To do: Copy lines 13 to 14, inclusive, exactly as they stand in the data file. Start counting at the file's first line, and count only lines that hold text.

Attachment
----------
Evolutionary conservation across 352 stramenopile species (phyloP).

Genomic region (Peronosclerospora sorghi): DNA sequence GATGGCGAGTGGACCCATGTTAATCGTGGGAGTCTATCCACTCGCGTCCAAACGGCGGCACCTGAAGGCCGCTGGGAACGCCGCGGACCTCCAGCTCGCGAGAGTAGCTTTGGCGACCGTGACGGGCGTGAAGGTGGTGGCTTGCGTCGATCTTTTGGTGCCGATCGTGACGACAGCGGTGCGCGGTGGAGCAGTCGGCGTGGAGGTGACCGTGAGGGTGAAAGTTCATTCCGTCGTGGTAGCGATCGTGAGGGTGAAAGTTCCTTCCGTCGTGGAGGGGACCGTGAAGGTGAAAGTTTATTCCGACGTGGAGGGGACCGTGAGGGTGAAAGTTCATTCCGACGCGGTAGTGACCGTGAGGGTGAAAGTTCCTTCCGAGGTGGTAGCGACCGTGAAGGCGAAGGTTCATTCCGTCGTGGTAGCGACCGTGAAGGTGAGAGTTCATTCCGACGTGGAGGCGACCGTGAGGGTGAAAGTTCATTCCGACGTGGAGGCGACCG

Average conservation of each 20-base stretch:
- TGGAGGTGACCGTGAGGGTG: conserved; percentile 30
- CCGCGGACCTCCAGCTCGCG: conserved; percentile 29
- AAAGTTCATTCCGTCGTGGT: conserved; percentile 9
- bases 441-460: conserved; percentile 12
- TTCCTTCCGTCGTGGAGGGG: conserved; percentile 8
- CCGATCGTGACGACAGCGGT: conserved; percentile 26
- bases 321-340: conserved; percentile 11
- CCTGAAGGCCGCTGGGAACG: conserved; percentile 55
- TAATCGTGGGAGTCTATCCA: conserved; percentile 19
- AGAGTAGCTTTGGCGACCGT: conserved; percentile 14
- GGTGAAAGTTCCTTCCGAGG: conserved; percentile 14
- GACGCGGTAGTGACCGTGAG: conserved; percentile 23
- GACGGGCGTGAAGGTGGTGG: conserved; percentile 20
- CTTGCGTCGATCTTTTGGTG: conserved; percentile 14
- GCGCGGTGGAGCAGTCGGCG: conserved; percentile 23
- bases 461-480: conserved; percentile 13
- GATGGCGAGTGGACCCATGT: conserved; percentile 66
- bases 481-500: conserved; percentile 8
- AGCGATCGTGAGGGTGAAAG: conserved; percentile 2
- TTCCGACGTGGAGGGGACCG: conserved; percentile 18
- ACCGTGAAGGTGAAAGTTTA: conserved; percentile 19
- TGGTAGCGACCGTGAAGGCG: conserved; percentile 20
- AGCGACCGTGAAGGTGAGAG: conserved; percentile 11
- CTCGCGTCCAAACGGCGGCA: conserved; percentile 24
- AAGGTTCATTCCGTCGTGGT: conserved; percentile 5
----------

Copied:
- AGAGTAGCTTTGGCGACCGT: conserved; percentile 14
- GGTGAAAGTTCCTTCCGAGG: conserved; percentile 14